When it comes to considering secrets of her success, Amanda believes it is crucial to check-back with a family, even after they have said they have applied or using their entitlement. This is because anything could have fallen through, or there may have been a simple misunderstanding that can be easily solved by her. She's looking forward to the next data share with the council as it will be the 'no-take-up' list so she can double-check with her records and follow them through.
So, after finding out about the approach, I was keen to see it put into practice. Casually dressed, with the clipboard hidden in her bag, and me in the role of trainee, we jumped into the car – moving the desk tidy off the passenger seat first! We punched in the first address into the satellite navigation on Amanda's iPhone – an essential piece of kit. On the way we talked about the risks of entering people's homes alone. Whilst she was comfortable with it and had very welcoming experiences, she adheres to the Alliance's lone-working policy. Visiting routes are left at the children's centre office and confidentially at home, with a code word and system that is used if she ever feels unsafe. Initial assessments of risk when arriving at various and sometimes remote locations are key and are always acted upon if she feels there is an unacceptable risk.
At the first house, we found the mother and child were still away overseas in Eastern Europe, as identified at her last visit. After a short and friendly conversation with a family member, another calling card was left, and a note and invitation to call back in 2-3 weeks was made. The card has been produced by the council and Amanda has attached a more personal typed-up note with her contact details to enrich the contact and her outreach opportunity. There is a large Eastern European community locally, working in the local farming and food industries. Whist Amanda has been made aware of the cultural experience of starting school later, she believes patterns and expectations are changing in these communities, and thinks there has been an increase in take-up of the two-year-old entitlement. In her bag is a collection of leaflets and application forms translated into Lithuanian, Polish, Russian and Latvian. She also has the contacts for PAB, a local interpretation service. There's Early Support, children's centre services, and domestic abuse information in that bag too.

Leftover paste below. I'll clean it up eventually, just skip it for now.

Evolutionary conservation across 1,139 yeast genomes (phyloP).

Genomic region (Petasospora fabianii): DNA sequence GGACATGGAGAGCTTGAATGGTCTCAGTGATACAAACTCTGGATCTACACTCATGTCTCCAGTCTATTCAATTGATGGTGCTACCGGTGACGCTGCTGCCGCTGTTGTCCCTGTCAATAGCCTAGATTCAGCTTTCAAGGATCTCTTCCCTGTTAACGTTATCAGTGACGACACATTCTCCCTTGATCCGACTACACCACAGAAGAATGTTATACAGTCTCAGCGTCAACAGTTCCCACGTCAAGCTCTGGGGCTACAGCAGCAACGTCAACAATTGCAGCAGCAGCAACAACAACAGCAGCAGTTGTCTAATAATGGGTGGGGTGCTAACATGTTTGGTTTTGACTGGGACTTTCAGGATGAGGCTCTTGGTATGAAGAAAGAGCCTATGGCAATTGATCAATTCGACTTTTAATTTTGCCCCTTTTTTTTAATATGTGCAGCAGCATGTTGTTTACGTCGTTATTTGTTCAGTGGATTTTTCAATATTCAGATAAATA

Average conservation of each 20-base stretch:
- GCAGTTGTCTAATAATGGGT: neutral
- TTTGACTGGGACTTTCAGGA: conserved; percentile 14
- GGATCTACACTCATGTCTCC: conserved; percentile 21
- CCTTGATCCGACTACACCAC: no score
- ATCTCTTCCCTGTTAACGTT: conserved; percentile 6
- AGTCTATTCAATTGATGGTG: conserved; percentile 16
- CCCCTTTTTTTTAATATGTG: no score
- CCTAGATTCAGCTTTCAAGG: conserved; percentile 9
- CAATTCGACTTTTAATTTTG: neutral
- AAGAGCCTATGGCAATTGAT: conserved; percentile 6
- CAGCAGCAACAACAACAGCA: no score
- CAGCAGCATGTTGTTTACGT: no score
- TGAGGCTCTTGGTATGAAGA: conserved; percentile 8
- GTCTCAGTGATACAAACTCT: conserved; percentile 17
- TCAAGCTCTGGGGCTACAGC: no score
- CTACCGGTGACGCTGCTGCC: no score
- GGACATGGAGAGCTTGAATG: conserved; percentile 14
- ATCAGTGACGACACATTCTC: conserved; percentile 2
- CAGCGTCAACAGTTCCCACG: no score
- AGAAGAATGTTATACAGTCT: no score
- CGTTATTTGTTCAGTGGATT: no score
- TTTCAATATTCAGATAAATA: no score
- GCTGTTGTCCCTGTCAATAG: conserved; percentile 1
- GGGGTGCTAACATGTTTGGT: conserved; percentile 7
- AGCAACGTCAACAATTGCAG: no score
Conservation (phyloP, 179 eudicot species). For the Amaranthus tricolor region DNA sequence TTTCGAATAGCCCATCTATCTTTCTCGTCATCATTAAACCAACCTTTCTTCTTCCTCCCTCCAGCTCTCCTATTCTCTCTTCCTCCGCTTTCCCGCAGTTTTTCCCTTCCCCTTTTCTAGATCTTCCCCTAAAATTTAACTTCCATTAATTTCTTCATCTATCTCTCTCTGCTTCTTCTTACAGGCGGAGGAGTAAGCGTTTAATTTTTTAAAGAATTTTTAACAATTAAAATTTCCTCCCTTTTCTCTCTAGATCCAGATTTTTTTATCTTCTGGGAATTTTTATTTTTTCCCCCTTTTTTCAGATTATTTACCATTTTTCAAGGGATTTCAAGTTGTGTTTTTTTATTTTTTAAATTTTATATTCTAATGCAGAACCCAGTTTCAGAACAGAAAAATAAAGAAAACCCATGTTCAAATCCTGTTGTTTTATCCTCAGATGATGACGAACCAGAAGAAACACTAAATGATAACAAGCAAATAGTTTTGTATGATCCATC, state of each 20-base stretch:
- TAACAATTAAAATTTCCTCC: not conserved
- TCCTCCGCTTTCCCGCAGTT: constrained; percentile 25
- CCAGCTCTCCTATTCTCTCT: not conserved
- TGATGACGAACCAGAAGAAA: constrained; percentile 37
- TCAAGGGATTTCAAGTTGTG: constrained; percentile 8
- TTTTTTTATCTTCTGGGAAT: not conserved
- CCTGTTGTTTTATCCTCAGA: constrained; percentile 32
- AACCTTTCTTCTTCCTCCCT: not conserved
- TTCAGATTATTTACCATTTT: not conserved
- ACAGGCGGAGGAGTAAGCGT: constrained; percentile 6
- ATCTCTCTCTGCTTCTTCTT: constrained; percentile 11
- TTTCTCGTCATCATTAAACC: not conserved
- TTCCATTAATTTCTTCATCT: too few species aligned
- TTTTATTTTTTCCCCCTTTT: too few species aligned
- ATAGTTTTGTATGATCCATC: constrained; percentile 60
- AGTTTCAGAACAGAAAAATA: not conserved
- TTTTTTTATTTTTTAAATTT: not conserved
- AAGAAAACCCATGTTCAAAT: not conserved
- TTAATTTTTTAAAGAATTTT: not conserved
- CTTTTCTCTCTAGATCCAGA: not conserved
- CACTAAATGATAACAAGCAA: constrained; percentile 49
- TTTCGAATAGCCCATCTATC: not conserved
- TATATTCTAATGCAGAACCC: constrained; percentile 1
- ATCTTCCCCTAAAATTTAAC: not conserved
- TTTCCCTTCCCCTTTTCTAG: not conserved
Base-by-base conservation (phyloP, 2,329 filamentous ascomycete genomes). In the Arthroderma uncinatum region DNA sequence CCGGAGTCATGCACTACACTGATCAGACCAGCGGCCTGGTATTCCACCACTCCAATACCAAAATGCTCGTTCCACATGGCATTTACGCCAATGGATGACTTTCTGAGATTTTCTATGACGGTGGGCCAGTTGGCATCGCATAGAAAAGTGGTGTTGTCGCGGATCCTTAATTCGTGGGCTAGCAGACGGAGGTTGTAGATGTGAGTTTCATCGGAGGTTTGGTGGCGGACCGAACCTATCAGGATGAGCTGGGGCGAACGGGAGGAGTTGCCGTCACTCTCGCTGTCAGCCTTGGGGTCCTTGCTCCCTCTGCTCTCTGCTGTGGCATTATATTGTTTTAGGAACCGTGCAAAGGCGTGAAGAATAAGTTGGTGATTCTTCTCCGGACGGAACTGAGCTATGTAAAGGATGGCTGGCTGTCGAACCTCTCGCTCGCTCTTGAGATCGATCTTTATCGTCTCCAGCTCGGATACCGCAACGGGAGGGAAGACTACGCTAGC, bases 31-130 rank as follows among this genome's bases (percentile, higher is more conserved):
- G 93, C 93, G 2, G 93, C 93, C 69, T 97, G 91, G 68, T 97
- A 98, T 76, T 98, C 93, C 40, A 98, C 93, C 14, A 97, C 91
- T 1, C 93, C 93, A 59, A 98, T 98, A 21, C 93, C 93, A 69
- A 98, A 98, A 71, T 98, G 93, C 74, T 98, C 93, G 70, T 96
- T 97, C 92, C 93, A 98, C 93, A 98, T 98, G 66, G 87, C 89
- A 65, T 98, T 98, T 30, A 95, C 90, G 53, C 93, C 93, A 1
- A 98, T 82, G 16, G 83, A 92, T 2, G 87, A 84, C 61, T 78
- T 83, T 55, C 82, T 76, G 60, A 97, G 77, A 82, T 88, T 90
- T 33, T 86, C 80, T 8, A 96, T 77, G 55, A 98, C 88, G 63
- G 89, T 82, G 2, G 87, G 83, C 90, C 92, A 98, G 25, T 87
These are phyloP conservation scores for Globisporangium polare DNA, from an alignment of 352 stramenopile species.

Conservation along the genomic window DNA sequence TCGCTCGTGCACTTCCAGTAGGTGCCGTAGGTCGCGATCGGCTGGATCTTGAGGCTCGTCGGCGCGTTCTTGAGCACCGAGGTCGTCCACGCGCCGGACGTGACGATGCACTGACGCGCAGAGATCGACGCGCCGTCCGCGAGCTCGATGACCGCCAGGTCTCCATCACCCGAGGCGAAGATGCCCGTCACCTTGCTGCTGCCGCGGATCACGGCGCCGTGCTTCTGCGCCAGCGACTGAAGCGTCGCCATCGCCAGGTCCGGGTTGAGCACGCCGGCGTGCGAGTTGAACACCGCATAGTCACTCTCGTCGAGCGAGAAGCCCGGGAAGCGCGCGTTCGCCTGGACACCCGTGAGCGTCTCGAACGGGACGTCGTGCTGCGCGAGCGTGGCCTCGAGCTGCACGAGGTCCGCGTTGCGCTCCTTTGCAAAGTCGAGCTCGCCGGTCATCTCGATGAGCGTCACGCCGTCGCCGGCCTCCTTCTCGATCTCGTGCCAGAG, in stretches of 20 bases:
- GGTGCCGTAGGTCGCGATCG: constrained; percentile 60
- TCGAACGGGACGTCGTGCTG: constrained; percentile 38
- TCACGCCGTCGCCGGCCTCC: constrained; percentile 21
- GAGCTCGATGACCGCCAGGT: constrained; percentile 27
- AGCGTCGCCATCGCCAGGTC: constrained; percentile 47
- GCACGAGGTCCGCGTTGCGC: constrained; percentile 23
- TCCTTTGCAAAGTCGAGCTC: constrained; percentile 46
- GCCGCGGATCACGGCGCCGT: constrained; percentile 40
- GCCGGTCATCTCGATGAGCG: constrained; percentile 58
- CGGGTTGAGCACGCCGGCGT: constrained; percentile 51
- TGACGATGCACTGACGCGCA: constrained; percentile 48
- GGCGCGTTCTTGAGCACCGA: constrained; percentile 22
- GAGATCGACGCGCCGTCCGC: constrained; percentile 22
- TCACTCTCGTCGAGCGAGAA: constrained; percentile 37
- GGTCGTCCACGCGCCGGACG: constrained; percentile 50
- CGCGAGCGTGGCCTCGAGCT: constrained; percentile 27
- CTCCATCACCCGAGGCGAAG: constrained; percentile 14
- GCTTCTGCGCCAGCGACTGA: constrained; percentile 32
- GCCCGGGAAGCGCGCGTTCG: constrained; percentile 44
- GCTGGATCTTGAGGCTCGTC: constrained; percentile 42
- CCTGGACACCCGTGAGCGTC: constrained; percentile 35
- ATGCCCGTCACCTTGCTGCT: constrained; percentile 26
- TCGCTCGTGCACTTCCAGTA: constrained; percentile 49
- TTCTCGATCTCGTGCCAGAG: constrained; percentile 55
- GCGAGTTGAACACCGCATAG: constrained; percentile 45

The second visit was on a newly-built mixed housing estate. The biggest challenge here was the lack of road signs and there weren't many people around other than builders. The mobile phone satellite navigation came into its own. Here, there was no answer, so a card and small note was left. As we got into the car again, it was observed how exhausting it can be getting in and out of a car for three hours at a time. At the third house on the same estate, the young mother told us she had already signed up and made contact with a popular local setting and things looked all on plan for a January start. Great news! Amanda warmly offered her contact details should there be any further need for support.
Another card was left at visit number four. At number five, we met a young Polish couple, who invited us in, and then said they preferred us to return in 30 minutes when a friend with better English would help translate. We agreed and squeezed in a visit to number six. No answer here, although there was a great sense that someone was in. So, after leaving a card, we retraced our steps. Amanda said that two-visit attempts was the norm, supported by telephone calls, and where children are identified and included in children's centre priority lists a more joined-up approach is used. We watched the Polish father leave for work, at the local food factory, and entered the house. Still waiting for the friend to arrive, Amanda was able to provide translated materials in the meantime. The couple's computer screensaver gave us a clue about their child, asleep upstairs. He had a learning difficulty, something that was later disclosed. The application form was successfully completed, a relationship of trust established, and information exchanged about these and future steps through their friend's interpretation. The link with key professionals, Early Support, children's centre services, and the local special school (where the child had started attending sessions), was identified too. A good visit to end the afternoon with.
Upon returning to the children's centre, I left Amanda completing the necessary paperwork and exchanging an informal update with her colleague in reception. I reflected on the experience and the importance of the systematic data-sharing I had heard about, the need for a flexible and tenacious approach, and providing a human-bridge between parents and providers so children that need their two-year-old entitlement can use it.